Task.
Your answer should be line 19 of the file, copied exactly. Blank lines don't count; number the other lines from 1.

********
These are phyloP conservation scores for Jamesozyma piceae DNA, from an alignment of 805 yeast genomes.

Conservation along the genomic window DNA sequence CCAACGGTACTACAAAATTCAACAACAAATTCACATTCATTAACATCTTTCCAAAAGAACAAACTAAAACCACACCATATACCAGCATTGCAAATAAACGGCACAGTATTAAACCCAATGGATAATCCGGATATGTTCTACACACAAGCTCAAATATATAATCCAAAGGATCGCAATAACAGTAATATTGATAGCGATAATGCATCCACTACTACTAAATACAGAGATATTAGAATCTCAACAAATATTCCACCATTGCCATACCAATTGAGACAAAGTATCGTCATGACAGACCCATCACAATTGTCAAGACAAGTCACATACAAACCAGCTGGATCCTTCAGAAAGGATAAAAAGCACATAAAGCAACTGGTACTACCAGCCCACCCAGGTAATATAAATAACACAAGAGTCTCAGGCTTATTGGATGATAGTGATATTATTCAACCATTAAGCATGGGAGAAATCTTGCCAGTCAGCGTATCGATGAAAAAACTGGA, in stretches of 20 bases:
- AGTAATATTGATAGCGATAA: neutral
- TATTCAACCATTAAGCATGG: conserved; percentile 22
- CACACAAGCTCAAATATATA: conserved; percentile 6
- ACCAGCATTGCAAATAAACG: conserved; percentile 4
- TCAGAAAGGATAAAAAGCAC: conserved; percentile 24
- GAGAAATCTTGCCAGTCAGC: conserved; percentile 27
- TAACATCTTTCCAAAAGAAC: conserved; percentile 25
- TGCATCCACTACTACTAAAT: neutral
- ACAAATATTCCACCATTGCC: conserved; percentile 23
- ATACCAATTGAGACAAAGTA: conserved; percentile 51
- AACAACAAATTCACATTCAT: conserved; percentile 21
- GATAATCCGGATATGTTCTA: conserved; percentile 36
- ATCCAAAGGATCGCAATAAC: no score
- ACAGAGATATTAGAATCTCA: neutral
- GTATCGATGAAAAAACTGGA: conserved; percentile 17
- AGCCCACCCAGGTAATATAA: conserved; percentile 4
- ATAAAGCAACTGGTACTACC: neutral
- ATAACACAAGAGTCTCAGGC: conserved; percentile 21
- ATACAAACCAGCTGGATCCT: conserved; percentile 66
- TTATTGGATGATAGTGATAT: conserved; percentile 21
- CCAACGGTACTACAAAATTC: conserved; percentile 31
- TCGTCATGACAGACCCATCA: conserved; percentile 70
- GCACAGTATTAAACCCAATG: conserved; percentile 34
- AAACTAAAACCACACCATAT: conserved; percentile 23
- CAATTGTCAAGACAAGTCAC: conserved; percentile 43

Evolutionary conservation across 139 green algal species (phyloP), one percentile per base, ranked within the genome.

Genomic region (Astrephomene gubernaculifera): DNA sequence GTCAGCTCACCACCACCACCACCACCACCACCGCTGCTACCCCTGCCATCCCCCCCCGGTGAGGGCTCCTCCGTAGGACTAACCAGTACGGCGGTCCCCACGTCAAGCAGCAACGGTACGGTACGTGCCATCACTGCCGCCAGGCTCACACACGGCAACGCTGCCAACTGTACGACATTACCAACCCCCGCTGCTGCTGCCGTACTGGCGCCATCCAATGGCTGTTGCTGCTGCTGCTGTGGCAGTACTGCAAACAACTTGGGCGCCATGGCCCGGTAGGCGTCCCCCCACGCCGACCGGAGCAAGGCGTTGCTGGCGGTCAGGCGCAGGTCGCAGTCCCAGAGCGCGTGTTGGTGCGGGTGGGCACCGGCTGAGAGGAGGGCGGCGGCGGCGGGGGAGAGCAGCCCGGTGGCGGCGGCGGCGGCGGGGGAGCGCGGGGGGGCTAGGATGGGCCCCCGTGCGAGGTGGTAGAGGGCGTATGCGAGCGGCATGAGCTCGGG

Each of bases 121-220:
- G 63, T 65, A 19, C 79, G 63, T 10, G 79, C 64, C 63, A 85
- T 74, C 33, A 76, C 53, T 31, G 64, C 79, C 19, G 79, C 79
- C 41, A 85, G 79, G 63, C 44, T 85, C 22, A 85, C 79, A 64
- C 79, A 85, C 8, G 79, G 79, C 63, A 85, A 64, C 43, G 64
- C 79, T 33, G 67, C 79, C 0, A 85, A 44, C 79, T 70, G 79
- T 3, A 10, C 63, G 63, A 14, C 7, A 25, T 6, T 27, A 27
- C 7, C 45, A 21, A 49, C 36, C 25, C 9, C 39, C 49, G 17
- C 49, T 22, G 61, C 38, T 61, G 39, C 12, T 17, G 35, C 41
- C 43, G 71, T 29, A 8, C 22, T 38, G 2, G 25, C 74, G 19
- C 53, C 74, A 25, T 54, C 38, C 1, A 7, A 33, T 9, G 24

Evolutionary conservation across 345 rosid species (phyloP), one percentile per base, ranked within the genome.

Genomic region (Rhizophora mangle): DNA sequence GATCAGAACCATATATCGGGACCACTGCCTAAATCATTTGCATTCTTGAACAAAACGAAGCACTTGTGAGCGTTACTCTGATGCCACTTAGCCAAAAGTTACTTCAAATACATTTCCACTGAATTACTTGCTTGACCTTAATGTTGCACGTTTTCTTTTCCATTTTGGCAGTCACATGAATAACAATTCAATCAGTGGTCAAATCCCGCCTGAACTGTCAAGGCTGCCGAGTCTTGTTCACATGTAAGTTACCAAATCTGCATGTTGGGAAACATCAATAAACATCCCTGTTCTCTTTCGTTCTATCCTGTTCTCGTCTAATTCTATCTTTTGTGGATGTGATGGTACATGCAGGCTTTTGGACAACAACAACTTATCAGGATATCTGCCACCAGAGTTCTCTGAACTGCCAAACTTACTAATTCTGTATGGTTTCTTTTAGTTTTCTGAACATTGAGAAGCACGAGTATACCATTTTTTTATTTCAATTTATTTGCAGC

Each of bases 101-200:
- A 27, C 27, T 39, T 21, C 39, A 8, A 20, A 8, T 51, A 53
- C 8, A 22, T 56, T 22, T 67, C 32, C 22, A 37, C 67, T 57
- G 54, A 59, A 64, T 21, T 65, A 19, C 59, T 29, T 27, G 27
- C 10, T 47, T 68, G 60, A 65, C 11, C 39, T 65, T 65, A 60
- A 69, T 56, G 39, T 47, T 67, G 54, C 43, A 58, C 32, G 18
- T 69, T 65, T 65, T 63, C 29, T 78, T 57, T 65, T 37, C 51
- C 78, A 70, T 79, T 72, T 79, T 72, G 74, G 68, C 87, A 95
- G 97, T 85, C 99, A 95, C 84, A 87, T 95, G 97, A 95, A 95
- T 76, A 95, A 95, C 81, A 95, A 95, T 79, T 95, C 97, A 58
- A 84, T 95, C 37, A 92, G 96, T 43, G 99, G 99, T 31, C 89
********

- ATAAAGCAACTGGTACTACC: neutral